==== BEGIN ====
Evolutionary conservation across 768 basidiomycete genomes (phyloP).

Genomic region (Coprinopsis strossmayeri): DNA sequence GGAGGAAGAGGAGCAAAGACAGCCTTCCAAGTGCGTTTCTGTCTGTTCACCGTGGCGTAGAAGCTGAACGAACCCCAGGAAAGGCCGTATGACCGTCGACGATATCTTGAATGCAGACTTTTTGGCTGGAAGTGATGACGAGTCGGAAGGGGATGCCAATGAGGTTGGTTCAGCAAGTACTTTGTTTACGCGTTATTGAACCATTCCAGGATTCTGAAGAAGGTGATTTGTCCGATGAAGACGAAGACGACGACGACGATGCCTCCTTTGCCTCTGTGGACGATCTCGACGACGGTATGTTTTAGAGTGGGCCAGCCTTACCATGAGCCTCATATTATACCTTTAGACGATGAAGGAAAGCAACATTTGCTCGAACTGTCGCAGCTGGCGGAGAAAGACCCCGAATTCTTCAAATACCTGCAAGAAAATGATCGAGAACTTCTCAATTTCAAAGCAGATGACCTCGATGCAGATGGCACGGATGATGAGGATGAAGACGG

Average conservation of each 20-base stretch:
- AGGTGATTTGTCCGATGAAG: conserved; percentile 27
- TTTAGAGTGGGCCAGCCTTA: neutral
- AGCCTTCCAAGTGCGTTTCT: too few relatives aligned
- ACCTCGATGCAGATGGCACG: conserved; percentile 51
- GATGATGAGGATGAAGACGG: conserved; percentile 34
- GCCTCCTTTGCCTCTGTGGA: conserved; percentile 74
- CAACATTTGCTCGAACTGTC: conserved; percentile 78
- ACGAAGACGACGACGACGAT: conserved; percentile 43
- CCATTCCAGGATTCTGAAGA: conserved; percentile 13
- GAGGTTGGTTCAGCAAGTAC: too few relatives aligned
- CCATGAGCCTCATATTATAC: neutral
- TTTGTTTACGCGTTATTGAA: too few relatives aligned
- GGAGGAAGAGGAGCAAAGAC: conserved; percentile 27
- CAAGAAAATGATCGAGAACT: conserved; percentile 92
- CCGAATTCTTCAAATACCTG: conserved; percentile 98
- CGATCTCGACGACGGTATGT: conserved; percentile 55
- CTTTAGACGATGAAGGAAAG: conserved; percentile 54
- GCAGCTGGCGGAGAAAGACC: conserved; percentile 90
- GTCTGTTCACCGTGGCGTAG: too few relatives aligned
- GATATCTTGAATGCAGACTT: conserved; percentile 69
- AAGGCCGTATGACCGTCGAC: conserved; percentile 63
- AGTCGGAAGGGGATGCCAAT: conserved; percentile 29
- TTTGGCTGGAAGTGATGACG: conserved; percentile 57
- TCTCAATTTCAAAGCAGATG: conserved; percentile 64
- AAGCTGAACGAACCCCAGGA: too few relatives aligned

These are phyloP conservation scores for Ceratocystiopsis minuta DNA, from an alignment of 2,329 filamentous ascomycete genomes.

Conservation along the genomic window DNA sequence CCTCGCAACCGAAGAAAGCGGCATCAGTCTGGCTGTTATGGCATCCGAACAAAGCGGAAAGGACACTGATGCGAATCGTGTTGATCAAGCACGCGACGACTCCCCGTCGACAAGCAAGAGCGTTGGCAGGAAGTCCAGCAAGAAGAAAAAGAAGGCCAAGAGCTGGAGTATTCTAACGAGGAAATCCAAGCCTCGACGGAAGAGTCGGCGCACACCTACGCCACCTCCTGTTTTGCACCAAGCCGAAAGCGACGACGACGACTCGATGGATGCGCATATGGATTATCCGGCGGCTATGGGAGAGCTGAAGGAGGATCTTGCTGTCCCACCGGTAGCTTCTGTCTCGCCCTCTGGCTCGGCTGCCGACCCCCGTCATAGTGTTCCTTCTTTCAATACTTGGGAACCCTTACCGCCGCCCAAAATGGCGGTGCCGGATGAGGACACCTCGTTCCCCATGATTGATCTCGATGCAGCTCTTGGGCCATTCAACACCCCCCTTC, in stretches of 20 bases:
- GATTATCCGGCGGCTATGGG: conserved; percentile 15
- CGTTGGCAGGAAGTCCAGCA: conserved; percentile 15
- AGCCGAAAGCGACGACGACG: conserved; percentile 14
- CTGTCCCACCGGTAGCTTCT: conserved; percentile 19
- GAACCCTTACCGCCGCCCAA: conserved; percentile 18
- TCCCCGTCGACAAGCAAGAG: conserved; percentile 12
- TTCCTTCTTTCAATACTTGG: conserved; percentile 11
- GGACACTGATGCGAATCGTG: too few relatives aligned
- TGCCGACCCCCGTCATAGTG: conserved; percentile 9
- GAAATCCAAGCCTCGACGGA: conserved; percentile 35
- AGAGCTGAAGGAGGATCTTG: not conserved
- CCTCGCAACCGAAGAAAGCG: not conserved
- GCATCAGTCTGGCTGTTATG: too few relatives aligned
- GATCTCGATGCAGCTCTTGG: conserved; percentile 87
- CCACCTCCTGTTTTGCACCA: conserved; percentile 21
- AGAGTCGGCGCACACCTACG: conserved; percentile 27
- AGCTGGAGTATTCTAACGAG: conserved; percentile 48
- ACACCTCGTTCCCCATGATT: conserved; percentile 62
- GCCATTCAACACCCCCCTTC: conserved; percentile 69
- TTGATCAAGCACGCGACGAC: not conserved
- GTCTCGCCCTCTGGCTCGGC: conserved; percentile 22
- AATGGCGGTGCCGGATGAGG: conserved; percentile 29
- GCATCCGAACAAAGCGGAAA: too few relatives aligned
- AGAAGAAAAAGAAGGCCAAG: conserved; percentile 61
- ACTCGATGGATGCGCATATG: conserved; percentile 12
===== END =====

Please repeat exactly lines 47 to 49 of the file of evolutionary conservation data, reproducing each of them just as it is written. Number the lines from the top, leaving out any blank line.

- AGCTGGAGTATTCTAACGAG: conserved; percentile 48
- ACACCTCGTTCCCCATGATT: conserved; percentile 62
- GCCATTCAACACCCCCCTTC: conserved; percentile 69